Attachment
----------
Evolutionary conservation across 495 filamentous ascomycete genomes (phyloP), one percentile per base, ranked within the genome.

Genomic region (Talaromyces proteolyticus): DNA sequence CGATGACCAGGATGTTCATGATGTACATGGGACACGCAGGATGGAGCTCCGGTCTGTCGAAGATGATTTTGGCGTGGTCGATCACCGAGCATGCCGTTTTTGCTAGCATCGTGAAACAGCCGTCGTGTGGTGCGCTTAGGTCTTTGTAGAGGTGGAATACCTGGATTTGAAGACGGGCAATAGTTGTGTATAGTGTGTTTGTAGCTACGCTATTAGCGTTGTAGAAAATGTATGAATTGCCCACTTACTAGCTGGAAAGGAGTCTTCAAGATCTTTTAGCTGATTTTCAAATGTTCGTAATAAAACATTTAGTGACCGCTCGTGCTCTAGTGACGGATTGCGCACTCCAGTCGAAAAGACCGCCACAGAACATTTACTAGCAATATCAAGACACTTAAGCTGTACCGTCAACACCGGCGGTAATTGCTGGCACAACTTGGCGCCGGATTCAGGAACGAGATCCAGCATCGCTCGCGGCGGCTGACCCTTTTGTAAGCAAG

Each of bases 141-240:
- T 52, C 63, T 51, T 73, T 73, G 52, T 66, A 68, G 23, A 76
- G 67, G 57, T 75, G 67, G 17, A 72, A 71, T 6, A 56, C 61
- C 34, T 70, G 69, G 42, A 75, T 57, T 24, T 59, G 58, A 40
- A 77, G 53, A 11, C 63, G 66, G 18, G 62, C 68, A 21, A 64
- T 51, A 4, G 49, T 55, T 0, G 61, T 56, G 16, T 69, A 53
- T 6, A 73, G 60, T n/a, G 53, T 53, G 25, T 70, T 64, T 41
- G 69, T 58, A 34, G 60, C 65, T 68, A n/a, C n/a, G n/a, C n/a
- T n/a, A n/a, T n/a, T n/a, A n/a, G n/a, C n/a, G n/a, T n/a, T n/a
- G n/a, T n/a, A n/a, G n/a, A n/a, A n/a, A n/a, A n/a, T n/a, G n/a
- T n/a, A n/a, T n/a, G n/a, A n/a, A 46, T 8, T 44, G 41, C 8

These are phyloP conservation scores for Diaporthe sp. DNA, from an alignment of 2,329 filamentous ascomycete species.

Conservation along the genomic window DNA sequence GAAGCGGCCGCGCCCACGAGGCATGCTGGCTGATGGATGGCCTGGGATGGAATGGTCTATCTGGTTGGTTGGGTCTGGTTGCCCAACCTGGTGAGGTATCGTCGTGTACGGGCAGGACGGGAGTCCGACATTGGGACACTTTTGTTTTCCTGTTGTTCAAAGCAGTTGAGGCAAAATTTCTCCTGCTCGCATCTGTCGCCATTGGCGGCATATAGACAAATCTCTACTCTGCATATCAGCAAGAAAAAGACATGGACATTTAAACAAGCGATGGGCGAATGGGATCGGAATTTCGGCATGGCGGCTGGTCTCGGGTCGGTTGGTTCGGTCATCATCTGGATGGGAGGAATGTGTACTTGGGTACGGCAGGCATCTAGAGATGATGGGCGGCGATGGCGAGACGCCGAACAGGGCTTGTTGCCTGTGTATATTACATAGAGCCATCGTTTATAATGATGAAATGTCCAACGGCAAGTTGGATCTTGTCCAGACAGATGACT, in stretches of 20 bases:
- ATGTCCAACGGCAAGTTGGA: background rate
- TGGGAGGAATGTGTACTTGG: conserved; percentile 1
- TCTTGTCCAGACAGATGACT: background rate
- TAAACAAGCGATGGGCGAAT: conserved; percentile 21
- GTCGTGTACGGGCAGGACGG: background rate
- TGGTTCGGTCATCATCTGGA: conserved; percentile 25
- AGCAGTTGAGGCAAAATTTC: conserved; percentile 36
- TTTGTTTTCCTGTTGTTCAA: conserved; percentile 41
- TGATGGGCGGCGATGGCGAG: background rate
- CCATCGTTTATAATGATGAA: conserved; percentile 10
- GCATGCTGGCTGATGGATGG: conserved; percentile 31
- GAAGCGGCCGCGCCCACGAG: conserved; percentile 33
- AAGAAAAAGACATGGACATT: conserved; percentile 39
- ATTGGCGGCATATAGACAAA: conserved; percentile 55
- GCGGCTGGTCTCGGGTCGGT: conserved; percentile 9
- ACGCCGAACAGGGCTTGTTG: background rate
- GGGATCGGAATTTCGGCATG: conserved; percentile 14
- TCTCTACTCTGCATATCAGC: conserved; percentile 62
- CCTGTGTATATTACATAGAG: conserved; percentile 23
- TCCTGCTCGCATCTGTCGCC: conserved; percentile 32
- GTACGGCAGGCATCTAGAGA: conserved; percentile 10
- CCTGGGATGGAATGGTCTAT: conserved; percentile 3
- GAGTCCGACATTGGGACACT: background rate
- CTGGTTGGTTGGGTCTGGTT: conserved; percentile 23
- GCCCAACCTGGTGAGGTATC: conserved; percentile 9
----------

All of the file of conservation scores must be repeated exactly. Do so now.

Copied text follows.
Evolutionary conservation across 495 filamentous ascomycete genomes (phyloP), one percentile per base, ranked within the genome.

Genomic region (Talaromyces proteolyticus): DNA sequence CGATGACCAGGATGTTCATGATGTACATGGGACACGCAGGATGGAGCTCCGGTCTGTCGAAGATGATTTTGGCGTGGTCGATCACCGAGCATGCCGTTTTTGCTAGCATCGTGAAACAGCCGTCGTGTGGTGCGCTTAGGTCTTTGTAGAGGTGGAATACCTGGATTTGAAGACGGGCAATAGTTGTGTATAGTGTGTTTGTAGCTACGCTATTAGCGTTGTAGAAAATGTATGAATTGCCCACTTACTAGCTGGAAAGGAGTCTTCAAGATCTTTTAGCTGATTTTCAAATGTTCGTAATAAAACATTTAGTGACCGCTCGTGCTCTAGTGACGGATTGCGCACTCCAGTCGAAAAGACCGCCACAGAACATTTACTAGCAATATCAAGACACTTAAGCTGTACCGTCAACACCGGCGGTAATTGCTGGCACAACTTGGCGCCGGATTCAGGAACGAGATCCAGCATCGCTCGCGGCGGCTGACCCTTTTGTAAGCAAG

Each of bases 141-240:
- T 52, C 63, T 51, T 73, T 73, G 52, T 66, A 68, G 23, A 76
- G 67, G 57, T 75, G 67, G 17, A 72, A 71, T 6, A 56, C 61
- C 34, T 70, G 69, G 42, A 75, T 57, T 24, T 59, G 58, A 40
- A 77, G 53, A 11, C 63, G 66, G 18, G 62, C 68, A 21, A 64
- T 51, A 4, G 49, T 55, T 0, G 61, T 56, G 16, T 69, A 53
- T 6, A 73, G 60, T n/a, G 53, T 53, G 25, T 70, T 64, T 41
- G 69, T 58, A 34, G 60, C 65, T 68, A n/a, C n/a, G n/a, C n/a
- T n/a, A n/a, T n/a, T n/a, A n/a, G n/a, C n/a, G n/a, T n/a, T n/a
- G n/a, T n/a, A n/a, G n/a, A n/a, A n/a, A n/a, A n/a, T n/a, G n/a
- T n/a, A n/a, T n/a, G n/a, A n/a, A 46, T 8, T 44, G 41, C 8

These are phyloP conservation scores for Diaporthe sp. DNA, from an alignment of 2,329 filamentous ascomycete species.

Conservation along the genomic window DNA sequence GAAGCGGCCGCGCCCACGAGGCATGCTGGCTGATGGATGGCCTGGGATGGAATGGTCTATCTGGTTGGTTGGGTCTGGTTGCCCAACCTGGTGAGGTATCGTCGTGTACGGGCAGGACGGGAGTCCGACATTGGGACACTTTTGTTTTCCTGTTGTTCAAAGCAGTTGAGGCAAAATTTCTCCTGCTCGCATCTGTCGCCATTGGCGGCATATAGACAAATCTCTACTCTGCATATCAGCAAGAAAAAGACATGGACATTTAAACAAGCGATGGGCGAATGGGATCGGAATTTCGGCATGGCGGCTGGTCTCGGGTCGGTTGGTTCGGTCATCATCTGGATGGGAGGAATGTGTACTTGGGTACGGCAGGCATCTAGAGATGATGGGCGGCGATGGCGAGACGCCGAACAGGGCTTGTTGCCTGTGTATATTACATAGAGCCATCGTTTATAATGATGAAATGTCCAACGGCAAGTTGGATCTTGTCCAGACAGATGACT, in stretches of 20 bases:
- ATGTCCAACGGCAAGTTGGA: background rate
- TGGGAGGAATGTGTACTTGG: conserved; percentile 1
- TCTTGTCCAGACAGATGACT: background rate
- TAAACAAGCGATGGGCGAAT: conserved; percentile 21
- GTCGTGTACGGGCAGGACGG: background rate
- TGGTTCGGTCATCATCTGGA: conserved; percentile 25
- AGCAGTTGAGGCAAAATTTC: conserved; percentile 36
- TTTGTTTTCCTGTTGTTCAA: conserved; percentile 41
- TGATGGGCGGCGATGGCGAG: background rate
- CCATCGTTTATAATGATGAA: conserved; percentile 10
- GCATGCTGGCTGATGGATGG: conserved; percentile 31
- GAAGCGGCCGCGCCCACGAG: conserved; percentile 33
- AAGAAAAAGACATGGACATT: conserved; percentile 39
- ATTGGCGGCATATAGACAAA: conserved; percentile 55
- GCGGCTGGTCTCGGGTCGGT: conserved; percentile 9
- ACGCCGAACAGGGCTTGTTG: background rate
- GGGATCGGAATTTCGGCATG: conserved; percentile 14
- TCTCTACTCTGCATATCAGC: conserved; percentile 62
- CCTGTGTATATTACATAGAG: conserved; percentile 23
- TCCTGCTCGCATCTGTCGCC: conserved; percentile 32
- GTACGGCAGGCATCTAGAGA: conserved; percentile 10
- CCTGGGATGGAATGGTCTAT: conserved; percentile 3
- GAGTCCGACATTGGGACACT: background rate
- CTGGTTGGTTGGGTCTGGTT: conserved; percentile 23
- GCCCAACCTGGTGAGGTATC: conserved; percentile 9